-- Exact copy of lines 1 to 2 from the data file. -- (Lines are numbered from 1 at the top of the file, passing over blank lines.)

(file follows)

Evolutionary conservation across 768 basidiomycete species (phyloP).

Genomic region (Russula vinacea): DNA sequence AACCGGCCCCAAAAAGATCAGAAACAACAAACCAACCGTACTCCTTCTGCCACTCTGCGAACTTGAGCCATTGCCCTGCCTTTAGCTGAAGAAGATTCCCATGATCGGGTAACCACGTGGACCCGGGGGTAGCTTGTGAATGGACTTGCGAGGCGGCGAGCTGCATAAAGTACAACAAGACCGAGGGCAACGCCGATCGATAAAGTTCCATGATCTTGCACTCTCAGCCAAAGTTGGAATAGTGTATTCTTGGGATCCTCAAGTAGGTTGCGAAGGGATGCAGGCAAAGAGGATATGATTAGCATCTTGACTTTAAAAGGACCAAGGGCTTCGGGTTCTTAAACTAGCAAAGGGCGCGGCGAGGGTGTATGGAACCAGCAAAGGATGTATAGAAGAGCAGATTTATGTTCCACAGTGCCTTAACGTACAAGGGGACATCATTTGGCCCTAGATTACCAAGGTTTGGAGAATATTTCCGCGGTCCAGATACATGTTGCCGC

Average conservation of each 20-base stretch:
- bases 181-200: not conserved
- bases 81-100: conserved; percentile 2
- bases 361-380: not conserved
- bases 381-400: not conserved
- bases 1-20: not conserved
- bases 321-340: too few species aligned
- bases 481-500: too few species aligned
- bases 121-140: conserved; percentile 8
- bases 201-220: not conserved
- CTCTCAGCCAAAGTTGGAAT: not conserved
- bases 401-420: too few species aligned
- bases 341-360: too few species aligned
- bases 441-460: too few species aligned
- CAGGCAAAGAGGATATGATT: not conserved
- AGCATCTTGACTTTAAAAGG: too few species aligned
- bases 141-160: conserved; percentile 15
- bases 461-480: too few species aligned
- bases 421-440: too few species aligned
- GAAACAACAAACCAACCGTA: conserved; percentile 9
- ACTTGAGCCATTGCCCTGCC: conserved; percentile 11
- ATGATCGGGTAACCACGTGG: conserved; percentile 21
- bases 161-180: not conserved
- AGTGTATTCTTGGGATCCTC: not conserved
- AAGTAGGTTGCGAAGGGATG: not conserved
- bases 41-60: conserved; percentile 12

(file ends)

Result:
Evolutionary conservation across 768 basidiomycete species (phyloP).

Genomic region (Russula vinacea): DNA sequence AACCGGCCCCAAAAAGATCAGAAACAACAAACCAACCGTACTCCTTCTGCCACTCTGCGAACTTGAGCCATTGCCCTGCCTTTAGCTGAAGAAGATTCCCATGATCGGGTAACCACGTGGACCCGGGGGTAGCTTGTGAATGGACTTGCGAGGCGGCGAGCTGCATAAAGTACAACAAGACCGAGGGCAACGCCGATCGATAAAGTTCCATGATCTTGCACTCTCAGCCAAAGTTGGAATAGTGTATTCTTGGGATCCTCAAGTAGGTTGCGAAGGGATGCAGGCAAAGAGGATATGATTAGCATCTTGACTTTAAAAGGACCAAGGGCTTCGGGTTCTTAAACTAGCAAAGGGCGCGGCGAGGGTGTATGGAACCAGCAAAGGATGTATAGAAGAGCAGATTTATGTTCCACAGTGCCTTAACGTACAAGGGGACATCATTTGGCCCTAGATTACCAAGGTTTGGAGAATATTTCCGCGGTCCAGATACATGTTGCCGC